# 2 - Contents CHAPTER 1 Introduction to Calculus Velocity...

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CHAPTER 1 1.1 1.2 1.3 1.4 1.5 1.6 1.7 CHAPTER 2 CHAPTER 3 3.1 3.2 3.3 3.4 3.5 3.6 3.7 3.8 Contents Introduction to Calculus Velocity and Distance Calculus Without Limits The Velocity at an Instant Circular Motion A Review of Trigonometry A Thousand Points of Light Computing in Calculus Derivatives The Derivative of a Function Powers and Polynomials The Slope and the Tangent Line Derivative of the Sine and Cosine The Product and Quotient and Power Rules Limits Continuous Functions Applications of the Derivative Linear Approximation Maximum and Minimum Problems Second Derivatives: Minimum vs. Maximum Graphs Ellipses, Parabolas, and Hyperbolas Iterations x, + , = F(x,) Newton's Method and Chaos The Mean Value Theorem and l'H8pital's Rule

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-- CHAPTER 2 Derivatives 2.1 The Derivative of a Function This chapter begins with the definition of the derivative. Two examples were in Chapter 1. When the distance is t2, the velocity is 2t. When f(t) = sin t we found v(t) = cos t. The velocity is now called the derivative off (t). As we move to a more formal definition and new examples, we use new symbols f' and dfldt for the derivative. 2A At time t, the derivative f '(t)or df /dt or v(t) is f '(t) = lim f Ct -t At) -f (0 (1) At+O The ratio on the right is the average velocity over a short time At. The derivative, on the left side, is its limit as the step At (delta t) approaches zero. Go slowly and look at each piece. The distance at time t + f (t + At). The distance at time t is f(t). Subtraction gives the change in distance, between those times. We often write A f for this difference: A f = + - f (t). The average velocity is the ratio AflAt-change in distance divided by change in time. The limit of the average velocity is the derivative, if this limit exists: df - lim -. Af dt At-0 This is the neat notation that Leibniz invented: Af/At approaches df /dt. Behind the innocent word "limit" is a process that this course will help you understand. Note that Af is not A times f! It is the change in f. Similarly is not A times t. It is the time step, positive or negative and eventually small. To have a one-letter symbol we replace At by h. The right sides of (1) and (2) contain average speeds. On the graph of f(t), the distance up is divided by the distance across. That gives the average slope Af /At. The left sides of (1) are instantaneous speeds dfldt. They give the slope at the instant This is the derivative (when At Af shrink to zero). Look again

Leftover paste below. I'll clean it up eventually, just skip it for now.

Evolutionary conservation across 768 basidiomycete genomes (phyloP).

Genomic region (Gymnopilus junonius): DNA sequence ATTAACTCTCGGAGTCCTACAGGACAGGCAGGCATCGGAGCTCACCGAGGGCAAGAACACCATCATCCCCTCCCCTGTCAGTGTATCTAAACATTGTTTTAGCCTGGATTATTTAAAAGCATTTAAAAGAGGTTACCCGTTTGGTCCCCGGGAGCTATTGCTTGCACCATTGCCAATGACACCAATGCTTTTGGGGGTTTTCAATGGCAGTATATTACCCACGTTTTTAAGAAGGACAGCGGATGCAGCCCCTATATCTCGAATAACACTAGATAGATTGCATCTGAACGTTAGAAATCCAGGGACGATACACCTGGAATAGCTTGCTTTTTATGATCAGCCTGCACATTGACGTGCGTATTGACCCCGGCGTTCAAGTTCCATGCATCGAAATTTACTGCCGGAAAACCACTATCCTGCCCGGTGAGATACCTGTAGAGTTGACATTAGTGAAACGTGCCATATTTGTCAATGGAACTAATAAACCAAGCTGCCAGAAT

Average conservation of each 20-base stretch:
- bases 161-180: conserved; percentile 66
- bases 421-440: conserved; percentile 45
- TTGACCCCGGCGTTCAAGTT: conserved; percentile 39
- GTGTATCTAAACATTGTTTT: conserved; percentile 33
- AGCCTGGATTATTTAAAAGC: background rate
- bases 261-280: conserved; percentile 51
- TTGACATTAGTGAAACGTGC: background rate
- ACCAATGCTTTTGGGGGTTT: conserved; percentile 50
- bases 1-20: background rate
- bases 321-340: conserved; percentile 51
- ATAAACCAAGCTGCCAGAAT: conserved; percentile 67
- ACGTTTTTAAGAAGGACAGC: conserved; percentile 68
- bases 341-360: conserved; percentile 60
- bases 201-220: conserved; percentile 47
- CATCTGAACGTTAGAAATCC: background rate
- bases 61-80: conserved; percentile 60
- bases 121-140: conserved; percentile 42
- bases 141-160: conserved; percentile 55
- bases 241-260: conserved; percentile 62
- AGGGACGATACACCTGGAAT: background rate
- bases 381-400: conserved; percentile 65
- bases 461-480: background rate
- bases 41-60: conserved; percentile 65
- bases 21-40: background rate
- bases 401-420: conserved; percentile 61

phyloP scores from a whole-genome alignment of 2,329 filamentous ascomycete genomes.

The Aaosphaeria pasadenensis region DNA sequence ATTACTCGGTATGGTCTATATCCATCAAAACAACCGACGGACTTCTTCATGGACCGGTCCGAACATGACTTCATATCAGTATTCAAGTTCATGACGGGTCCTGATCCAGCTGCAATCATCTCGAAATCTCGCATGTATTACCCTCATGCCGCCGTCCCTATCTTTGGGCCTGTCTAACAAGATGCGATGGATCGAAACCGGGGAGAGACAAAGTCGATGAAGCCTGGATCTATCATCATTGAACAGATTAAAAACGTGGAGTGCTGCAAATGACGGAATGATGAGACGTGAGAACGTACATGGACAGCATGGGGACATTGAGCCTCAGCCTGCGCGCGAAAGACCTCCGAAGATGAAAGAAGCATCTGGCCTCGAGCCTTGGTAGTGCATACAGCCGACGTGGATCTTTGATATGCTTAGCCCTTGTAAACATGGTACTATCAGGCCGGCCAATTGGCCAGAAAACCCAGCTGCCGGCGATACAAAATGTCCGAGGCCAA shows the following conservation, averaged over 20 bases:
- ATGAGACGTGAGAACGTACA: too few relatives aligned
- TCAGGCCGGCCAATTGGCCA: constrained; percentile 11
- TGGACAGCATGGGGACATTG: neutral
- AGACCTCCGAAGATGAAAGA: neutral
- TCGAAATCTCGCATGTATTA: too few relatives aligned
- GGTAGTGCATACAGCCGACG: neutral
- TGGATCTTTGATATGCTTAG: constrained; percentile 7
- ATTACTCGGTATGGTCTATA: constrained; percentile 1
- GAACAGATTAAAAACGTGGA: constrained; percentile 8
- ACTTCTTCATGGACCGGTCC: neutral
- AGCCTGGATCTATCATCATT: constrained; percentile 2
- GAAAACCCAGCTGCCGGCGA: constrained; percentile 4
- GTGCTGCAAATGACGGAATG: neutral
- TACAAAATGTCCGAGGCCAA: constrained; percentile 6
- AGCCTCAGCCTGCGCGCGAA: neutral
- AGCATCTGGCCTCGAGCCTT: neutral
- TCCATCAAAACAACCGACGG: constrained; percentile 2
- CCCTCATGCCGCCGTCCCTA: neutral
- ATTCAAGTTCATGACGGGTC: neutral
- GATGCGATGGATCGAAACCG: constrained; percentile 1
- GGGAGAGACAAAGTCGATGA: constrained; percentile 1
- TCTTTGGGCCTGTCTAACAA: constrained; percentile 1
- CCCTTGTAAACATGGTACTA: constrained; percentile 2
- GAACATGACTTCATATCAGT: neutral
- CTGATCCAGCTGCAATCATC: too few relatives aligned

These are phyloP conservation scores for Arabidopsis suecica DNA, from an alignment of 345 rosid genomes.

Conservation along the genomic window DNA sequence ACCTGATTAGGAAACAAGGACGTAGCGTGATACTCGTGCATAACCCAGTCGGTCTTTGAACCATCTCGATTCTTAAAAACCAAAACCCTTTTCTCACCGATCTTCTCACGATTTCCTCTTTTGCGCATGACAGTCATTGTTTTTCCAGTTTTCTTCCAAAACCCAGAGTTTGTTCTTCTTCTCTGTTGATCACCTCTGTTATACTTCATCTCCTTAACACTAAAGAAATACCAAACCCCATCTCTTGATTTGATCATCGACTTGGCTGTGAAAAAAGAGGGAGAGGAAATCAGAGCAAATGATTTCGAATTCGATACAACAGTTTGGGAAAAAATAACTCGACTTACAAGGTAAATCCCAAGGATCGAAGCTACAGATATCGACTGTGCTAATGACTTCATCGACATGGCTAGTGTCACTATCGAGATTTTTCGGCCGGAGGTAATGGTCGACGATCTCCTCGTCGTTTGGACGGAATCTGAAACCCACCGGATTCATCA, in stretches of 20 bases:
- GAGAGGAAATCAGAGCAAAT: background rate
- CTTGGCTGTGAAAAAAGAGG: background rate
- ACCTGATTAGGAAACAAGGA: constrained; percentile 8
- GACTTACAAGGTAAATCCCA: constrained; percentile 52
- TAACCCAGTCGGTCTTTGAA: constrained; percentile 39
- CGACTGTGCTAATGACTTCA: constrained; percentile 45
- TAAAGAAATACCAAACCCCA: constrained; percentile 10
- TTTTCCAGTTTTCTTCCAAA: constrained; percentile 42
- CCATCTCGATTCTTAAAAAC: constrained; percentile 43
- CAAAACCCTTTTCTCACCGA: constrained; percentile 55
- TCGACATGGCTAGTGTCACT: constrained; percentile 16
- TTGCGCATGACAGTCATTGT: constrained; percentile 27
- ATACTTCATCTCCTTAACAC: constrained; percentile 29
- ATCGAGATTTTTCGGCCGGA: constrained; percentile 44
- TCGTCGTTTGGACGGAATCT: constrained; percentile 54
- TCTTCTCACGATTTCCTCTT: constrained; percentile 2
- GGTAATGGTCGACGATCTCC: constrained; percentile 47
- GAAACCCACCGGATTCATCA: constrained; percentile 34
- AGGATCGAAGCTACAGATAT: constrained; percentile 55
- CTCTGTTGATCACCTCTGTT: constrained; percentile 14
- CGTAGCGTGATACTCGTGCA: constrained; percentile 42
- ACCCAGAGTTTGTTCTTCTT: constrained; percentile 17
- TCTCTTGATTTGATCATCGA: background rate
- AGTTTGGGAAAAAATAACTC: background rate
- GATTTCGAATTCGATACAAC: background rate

---- 2.1 The Derivative of a Function at the calculation for f(t) = t 2: -- - f(t+At)-f(t) - t2+2tAt+(At)'-t2 Af - = 2t + At. At Important point: Those steps are taken before At goes to zero. If we set = 0 too soon, we learn nothing. The ratio Af/At becomes 010 (which is meaningless). The numbers Af and At must approach zero together, not separately. Here their ratio is 2t + At, the average speed. To repeat: Success came by writing out (t + At)2 and subtracting t2 and dividing by At. Then and only then can we approach At = 0. The limit is the derivative 2t.

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## This note was uploaded on 06/13/2009 for the course TAM 455 taught by Professor Petrina during the Fall '08 term at Cornell.

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2 - Contents CHAPTER 1 Introduction to Calculus Velocity...

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